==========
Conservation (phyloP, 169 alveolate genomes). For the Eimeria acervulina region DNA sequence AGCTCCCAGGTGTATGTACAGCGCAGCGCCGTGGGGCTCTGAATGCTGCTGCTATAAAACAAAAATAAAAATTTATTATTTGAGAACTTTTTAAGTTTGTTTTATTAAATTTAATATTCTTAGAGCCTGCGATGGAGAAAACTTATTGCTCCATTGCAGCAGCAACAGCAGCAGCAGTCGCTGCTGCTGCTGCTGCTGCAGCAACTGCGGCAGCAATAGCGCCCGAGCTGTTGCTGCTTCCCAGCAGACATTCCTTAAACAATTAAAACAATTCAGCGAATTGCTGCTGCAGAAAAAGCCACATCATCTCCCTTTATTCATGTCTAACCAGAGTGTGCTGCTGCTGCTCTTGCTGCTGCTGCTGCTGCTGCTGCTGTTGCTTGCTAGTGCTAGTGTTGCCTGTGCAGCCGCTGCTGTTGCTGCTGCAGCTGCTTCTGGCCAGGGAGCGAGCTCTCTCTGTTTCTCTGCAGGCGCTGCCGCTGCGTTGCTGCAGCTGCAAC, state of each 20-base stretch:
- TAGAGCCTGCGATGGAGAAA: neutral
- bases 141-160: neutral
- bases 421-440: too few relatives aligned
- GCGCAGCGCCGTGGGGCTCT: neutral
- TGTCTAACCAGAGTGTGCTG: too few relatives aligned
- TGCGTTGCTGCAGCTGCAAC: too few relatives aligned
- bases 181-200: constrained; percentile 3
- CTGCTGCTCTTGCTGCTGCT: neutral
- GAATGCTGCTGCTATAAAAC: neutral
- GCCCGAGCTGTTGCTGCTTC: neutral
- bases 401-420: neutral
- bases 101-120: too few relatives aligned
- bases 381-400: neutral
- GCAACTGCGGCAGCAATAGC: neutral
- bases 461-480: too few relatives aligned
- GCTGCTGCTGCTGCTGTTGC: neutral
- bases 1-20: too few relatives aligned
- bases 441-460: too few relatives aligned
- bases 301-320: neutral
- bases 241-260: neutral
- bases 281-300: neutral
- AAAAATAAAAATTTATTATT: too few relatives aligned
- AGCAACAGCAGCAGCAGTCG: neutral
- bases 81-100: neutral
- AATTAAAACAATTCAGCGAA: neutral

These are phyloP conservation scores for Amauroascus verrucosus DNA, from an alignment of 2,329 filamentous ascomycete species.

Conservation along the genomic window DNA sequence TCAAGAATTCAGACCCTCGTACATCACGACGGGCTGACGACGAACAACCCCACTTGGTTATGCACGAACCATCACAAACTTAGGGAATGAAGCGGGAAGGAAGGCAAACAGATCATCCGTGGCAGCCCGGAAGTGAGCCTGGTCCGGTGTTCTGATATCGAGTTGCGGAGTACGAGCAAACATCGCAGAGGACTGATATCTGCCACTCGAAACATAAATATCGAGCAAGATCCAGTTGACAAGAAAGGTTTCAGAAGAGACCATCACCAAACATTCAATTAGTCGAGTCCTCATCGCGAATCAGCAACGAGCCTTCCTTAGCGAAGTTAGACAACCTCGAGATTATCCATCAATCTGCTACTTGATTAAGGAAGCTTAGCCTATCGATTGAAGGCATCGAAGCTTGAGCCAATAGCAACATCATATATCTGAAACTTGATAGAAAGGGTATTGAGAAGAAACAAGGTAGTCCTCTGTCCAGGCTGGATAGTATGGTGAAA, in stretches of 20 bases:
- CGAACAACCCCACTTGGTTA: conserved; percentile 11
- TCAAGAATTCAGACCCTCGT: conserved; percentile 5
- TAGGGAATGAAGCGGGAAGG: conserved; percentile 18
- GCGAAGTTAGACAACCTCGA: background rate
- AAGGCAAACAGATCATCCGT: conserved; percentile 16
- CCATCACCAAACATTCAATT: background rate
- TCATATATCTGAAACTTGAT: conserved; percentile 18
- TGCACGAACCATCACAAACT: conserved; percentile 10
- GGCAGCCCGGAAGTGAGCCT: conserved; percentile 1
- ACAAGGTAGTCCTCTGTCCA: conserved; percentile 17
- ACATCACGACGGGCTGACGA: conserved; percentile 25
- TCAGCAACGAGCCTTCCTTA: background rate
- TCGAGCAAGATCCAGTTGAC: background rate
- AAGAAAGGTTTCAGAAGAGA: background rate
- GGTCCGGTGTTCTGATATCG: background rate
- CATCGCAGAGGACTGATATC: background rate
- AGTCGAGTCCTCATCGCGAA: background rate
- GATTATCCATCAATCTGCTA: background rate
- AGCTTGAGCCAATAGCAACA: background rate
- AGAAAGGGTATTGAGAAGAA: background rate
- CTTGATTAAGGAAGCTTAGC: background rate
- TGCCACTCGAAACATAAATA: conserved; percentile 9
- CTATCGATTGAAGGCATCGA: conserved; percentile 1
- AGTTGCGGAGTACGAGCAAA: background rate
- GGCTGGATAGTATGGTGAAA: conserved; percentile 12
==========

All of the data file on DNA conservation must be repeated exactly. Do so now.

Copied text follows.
Conservation (phyloP, 169 alveolate genomes). For the Eimeria acervulina region DNA sequence AGCTCCCAGGTGTATGTACAGCGCAGCGCCGTGGGGCTCTGAATGCTGCTGCTATAAAACAAAAATAAAAATTTATTATTTGAGAACTTTTTAAGTTTGTTTTATTAAATTTAATATTCTTAGAGCCTGCGATGGAGAAAACTTATTGCTCCATTGCAGCAGCAACAGCAGCAGCAGTCGCTGCTGCTGCTGCTGCTGCAGCAACTGCGGCAGCAATAGCGCCCGAGCTGTTGCTGCTTCCCAGCAGACATTCCTTAAACAATTAAAACAATTCAGCGAATTGCTGCTGCAGAAAAAGCCACATCATCTCCCTTTATTCATGTCTAACCAGAGTGTGCTGCTGCTGCTCTTGCTGCTGCTGCTGCTGCTGCTGCTGTTGCTTGCTAGTGCTAGTGTTGCCTGTGCAGCCGCTGCTGTTGCTGCTGCAGCTGCTTCTGGCCAGGGAGCGAGCTCTCTCTGTTTCTCTGCAGGCGCTGCCGCTGCGTTGCTGCAGCTGCAAC, state of each 20-base stretch:
- TAGAGCCTGCGATGGAGAAA: neutral
- bases 141-160: neutral
- bases 421-440: too few relatives aligned
- GCGCAGCGCCGTGGGGCTCT: neutral
- TGTCTAACCAGAGTGTGCTG: too few relatives aligned
- TGCGTTGCTGCAGCTGCAAC: too few relatives aligned
- bases 181-200: constrained; percentile 3
- CTGCTGCTCTTGCTGCTGCT: neutral
- GAATGCTGCTGCTATAAAAC: neutral
- GCCCGAGCTGTTGCTGCTTC: neutral
- bases 401-420: neutral
- bases 101-120: too few relatives aligned
- bases 381-400: neutral
- GCAACTGCGGCAGCAATAGC: neutral
- bases 461-480: too few relatives aligned
- GCTGCTGCTGCTGCTGTTGC: neutral
- bases 1-20: too few relatives aligned
- bases 441-460: too few relatives aligned
- bases 301-320: neutral
- bases 241-260: neutral
- bases 281-300: neutral
- AAAAATAAAAATTTATTATT: too few relatives aligned
- AGCAACAGCAGCAGCAGTCG: neutral
- bases 81-100: neutral
- AATTAAAACAATTCAGCGAA: neutral

These are phyloP conservation scores for Amauroascus verrucosus DNA, from an alignment of 2,329 filamentous ascomycete species.

Conservation along the genomic window DNA sequence TCAAGAATTCAGACCCTCGTACATCACGACGGGCTGACGACGAACAACCCCACTTGGTTATGCACGAACCATCACAAACTTAGGGAATGAAGCGGGAAGGAAGGCAAACAGATCATCCGTGGCAGCCCGGAAGTGAGCCTGGTCCGGTGTTCTGATATCGAGTTGCGGAGTACGAGCAAACATCGCAGAGGACTGATATCTGCCACTCGAAACATAAATATCGAGCAAGATCCAGTTGACAAGAAAGGTTTCAGAAGAGACCATCACCAAACATTCAATTAGTCGAGTCCTCATCGCGAATCAGCAACGAGCCTTCCTTAGCGAAGTTAGACAACCTCGAGATTATCCATCAATCTGCTACTTGATTAAGGAAGCTTAGCCTATCGATTGAAGGCATCGAAGCTTGAGCCAATAGCAACATCATATATCTGAAACTTGATAGAAAGGGTATTGAGAAGAAACAAGGTAGTCCTCTGTCCAGGCTGGATAGTATGGTGAAA, in stretches of 20 bases:
- CGAACAACCCCACTTGGTTA: conserved; percentile 11
- TCAAGAATTCAGACCCTCGT: conserved; percentile 5
- TAGGGAATGAAGCGGGAAGG: conserved; percentile 18
- GCGAAGTTAGACAACCTCGA: background rate
- AAGGCAAACAGATCATCCGT: conserved; percentile 16
- CCATCACCAAACATTCAATT: background rate
- TCATATATCTGAAACTTGAT: conserved; percentile 18
- TGCACGAACCATCACAAACT: conserved; percentile 10
- GGCAGCCCGGAAGTGAGCCT: conserved; percentile 1
- ACAAGGTAGTCCTCTGTCCA: conserved; percentile 17
- ACATCACGACGGGCTGACGA: conserved; percentile 25
- TCAGCAACGAGCCTTCCTTA: background rate
- TCGAGCAAGATCCAGTTGAC: background rate
- AAGAAAGGTTTCAGAAGAGA: background rate
- GGTCCGGTGTTCTGATATCG: background rate
- CATCGCAGAGGACTGATATC: background rate
- AGTCGAGTCCTCATCGCGAA: background rate
- GATTATCCATCAATCTGCTA: background rate
- AGCTTGAGCCAATAGCAACA: background rate
- AGAAAGGGTATTGAGAAGAA: background rate
- CTTGATTAAGGAAGCTTAGC: background rate
- TGCCACTCGAAACATAAATA: conserved; percentile 9
- CTATCGATTGAAGGCATCGA: conserved; percentile 1
- AGTTGCGGAGTACGAGCAAA: background rate
- GGCTGGATAGTATGGTGAAA: conserved; percentile 12